First, the restriction on the person’s right to travel is not reasonable as it may be undertaken even when the evidence of guilt is not strong. The person under house arrest may be prohibited from using the Internet, cell phone, telephone or any other means of communication, thereby effectively rendering him incommunicado. This curtailment of mobility may be stopped only upon acquittal. In the meantime, the person has already been unduly deprived of necessary communication with family or friends.
Second, police, military or any government law officer, without incurring any criminal liability, may engage in wiretapping, to the detriment of the people’s inviolable right to privacy. This may be done through an ex parte written application before the Court of Appeals.
Third, though it is only a precautionary measure, RA 9372 does not preclude the fact of possible infringement into private conversations among citizens who are merely exercising their right to freedom of expression. Though there is a provision of informing the person that he is being placed under surveillance, it is a belated mechanism where the probability of violation of civil rights may have already been committed.
Fourth, even the legitimate exercise of one’s right for redress of grievances may be considered as “terrorism,” by reason solely of one’s membership in an organization, association or group of persons that has been proscribed as “terrorist,” even if the charge may be baseless or manufactured.
Fifth, a person may be arrested and detained without judicial warrant of arrest for a period of three (3) days, where the arresting officer shall not incur any liability. This may be utilized as a means to harass those who are critical of the government, or even those who may be the subject of mere personal enmity by police officers and other law enforcers.
Sixth, though there is a requisite procedure before detention (i.e., presentation before the judge and the written report of such judge), for a person merely exercising freedom of expression, being penalized with three (3) days of imprisonment without sanction on the arresting officer is an insult to the civil liberties we enjoy as a people.
Seventh, bank deposits, accounts and records may be examined through a mere ex parte written application by the police and military officers. The written application and order of the court allowing such examination is considered classified information.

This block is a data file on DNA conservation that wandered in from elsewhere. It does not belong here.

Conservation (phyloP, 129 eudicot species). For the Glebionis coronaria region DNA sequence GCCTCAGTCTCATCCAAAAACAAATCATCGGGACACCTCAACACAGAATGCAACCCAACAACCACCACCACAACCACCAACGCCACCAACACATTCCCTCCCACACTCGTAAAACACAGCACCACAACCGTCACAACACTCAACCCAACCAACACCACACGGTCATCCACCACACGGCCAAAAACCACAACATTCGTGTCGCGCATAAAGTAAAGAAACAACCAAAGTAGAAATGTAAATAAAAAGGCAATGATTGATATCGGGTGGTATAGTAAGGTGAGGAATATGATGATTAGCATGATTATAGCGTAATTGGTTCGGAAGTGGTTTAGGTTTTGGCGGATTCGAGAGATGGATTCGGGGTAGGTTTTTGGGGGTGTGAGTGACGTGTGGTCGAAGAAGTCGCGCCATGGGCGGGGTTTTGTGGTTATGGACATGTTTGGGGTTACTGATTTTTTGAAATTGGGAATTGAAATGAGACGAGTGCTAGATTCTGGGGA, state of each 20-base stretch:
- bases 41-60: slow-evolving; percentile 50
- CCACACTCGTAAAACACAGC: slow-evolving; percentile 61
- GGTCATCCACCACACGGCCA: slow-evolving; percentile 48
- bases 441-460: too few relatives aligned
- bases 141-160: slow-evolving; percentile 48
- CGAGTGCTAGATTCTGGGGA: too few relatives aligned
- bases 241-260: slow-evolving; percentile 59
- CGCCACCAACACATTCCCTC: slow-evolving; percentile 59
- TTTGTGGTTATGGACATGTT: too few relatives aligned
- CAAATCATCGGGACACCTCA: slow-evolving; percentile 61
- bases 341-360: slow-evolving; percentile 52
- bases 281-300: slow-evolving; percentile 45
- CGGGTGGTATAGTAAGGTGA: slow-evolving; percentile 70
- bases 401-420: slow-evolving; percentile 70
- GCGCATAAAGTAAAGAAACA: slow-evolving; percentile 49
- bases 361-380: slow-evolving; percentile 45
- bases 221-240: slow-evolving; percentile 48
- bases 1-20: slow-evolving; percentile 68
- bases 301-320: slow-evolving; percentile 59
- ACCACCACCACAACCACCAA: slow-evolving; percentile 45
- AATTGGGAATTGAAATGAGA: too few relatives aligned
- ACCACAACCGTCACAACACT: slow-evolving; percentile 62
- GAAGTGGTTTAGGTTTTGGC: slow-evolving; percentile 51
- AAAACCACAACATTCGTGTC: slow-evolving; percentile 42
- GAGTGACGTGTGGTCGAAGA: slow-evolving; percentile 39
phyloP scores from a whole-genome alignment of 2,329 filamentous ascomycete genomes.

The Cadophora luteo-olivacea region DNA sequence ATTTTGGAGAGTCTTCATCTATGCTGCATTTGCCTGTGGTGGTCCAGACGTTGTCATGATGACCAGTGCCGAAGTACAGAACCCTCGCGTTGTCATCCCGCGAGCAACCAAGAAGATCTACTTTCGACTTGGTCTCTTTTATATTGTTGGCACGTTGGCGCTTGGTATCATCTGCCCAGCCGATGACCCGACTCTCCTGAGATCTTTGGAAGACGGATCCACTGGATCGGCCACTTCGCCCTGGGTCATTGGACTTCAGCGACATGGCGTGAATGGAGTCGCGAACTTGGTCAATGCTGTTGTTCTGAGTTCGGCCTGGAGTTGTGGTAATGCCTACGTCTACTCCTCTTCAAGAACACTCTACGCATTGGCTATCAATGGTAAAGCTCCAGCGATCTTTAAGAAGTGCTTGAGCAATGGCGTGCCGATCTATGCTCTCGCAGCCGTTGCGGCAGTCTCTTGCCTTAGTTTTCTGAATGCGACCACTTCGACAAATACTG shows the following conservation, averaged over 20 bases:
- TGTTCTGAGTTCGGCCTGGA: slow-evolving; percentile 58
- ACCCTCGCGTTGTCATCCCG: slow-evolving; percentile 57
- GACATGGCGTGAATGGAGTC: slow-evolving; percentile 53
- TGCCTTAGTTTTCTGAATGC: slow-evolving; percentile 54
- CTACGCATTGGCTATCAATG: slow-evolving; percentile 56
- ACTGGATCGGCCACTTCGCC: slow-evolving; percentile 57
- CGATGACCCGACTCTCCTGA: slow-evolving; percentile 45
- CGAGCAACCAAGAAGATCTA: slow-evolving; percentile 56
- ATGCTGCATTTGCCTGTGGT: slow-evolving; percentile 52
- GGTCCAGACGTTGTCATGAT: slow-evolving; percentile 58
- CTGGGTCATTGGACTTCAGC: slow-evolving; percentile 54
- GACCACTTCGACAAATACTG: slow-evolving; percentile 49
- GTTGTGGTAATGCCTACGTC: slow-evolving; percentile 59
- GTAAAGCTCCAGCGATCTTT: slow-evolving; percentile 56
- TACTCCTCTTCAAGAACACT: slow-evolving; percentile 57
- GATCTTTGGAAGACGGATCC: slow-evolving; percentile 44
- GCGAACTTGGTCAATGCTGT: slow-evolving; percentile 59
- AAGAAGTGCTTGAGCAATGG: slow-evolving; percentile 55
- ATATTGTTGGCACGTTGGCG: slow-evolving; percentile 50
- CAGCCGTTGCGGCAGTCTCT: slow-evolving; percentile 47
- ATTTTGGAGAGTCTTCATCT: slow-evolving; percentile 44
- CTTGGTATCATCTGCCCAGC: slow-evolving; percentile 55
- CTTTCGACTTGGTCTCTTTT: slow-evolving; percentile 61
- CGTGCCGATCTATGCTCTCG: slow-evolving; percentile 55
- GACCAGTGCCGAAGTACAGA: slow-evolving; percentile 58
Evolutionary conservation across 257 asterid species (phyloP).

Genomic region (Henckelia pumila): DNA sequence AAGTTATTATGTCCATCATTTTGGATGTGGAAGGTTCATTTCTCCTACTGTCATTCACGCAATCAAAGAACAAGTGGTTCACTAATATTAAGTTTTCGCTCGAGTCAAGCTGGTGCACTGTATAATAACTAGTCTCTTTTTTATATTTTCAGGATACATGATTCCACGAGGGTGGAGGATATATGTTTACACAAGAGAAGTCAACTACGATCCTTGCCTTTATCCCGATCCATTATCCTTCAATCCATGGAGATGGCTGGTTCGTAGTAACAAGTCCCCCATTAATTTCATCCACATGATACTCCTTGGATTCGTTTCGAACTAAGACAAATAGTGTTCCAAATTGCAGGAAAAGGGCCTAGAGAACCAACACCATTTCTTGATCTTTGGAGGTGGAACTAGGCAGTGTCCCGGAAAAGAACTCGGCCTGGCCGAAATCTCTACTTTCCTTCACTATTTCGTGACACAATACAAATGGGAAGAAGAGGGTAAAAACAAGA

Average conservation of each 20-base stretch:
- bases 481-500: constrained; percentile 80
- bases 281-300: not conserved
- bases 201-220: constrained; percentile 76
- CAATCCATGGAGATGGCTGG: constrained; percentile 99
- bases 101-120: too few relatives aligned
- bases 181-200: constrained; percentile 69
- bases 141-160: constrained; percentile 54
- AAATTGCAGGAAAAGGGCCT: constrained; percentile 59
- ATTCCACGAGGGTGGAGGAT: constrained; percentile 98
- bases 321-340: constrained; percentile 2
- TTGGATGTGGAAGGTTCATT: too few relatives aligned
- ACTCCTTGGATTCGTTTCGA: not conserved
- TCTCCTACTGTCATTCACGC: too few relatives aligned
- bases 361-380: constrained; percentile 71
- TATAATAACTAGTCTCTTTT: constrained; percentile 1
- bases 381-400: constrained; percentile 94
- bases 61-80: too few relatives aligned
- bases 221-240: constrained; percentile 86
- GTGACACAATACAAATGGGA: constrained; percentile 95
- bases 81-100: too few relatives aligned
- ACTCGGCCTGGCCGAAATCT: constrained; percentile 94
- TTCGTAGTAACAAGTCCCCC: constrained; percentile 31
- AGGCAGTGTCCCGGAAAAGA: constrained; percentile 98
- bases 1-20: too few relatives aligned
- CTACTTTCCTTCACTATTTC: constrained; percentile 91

Eighth, this is also applicable in the disposition of the frozen bank deposits, placements, trust accounts, assets and records of a suspect. Should the person be later on adjudged innocent, there is already a deprivation of the enjoyment of one’s assets. No matter how much recompense the person may be given in exchange, this does not erase the stigma and the hardship that his family already went through.
According to the provisions of the law, which I would like to describe as a law on “panic,” there is no clear definition of who a terrorist is. A person may be labeled as a terrorist by reason solely because of his political or religious belief and his defense thereof. The law’s definition of terrorism is too broad and too sweeping, covering many crimes that are already punishable under existing laws. The law also blurs the distinction between real acts of terrorism and ordinary crimes. Worse, it can be interpreted to include all acts in pursuit of legitimate dissent. In a time of intense crisis and undisguised political repression, the law can and will be used to illegalize the legitimate activities of critics and opponents of the current administration.
The vagueness of defining a terrorist is not limited to the Philippines alone. Since 1995, the United Nations has yet to come up with a clear definition of who or what a terrorist is.
Liberty in its phases has its history and connotation. In ending his treatise on the bill of rights, Justice Stevens cited the words of Justice Cardozo on the progress in the development of the law:
…is neither a straight line nor a curve. It’s a series of dots and dashes. Progress comes per saltum, by successive compromises between extremes, compromises often, if I may borrow Professor Cohen’s phrase, between positivism and idealism. The notion that a jurist can dispense with any consideration as to what the law ought to be arises from the fiction that the law is a complete and closed system, and that judges and jurists are mere automata to record its will or phonographs to announce its provisions. Ideas of justice will no more submit to be banished from the theory of law than from its administration.
In this period of our history where there is a clash of ideas as to the context of liberty in the age of terrorism, there is anticipation on whether the sound judgment of the courts in interpreting the bill of rights will lead to progress or otherwise. We can only hope that such interpretation will be seen as a series of dots and dashes and not as a curve downward.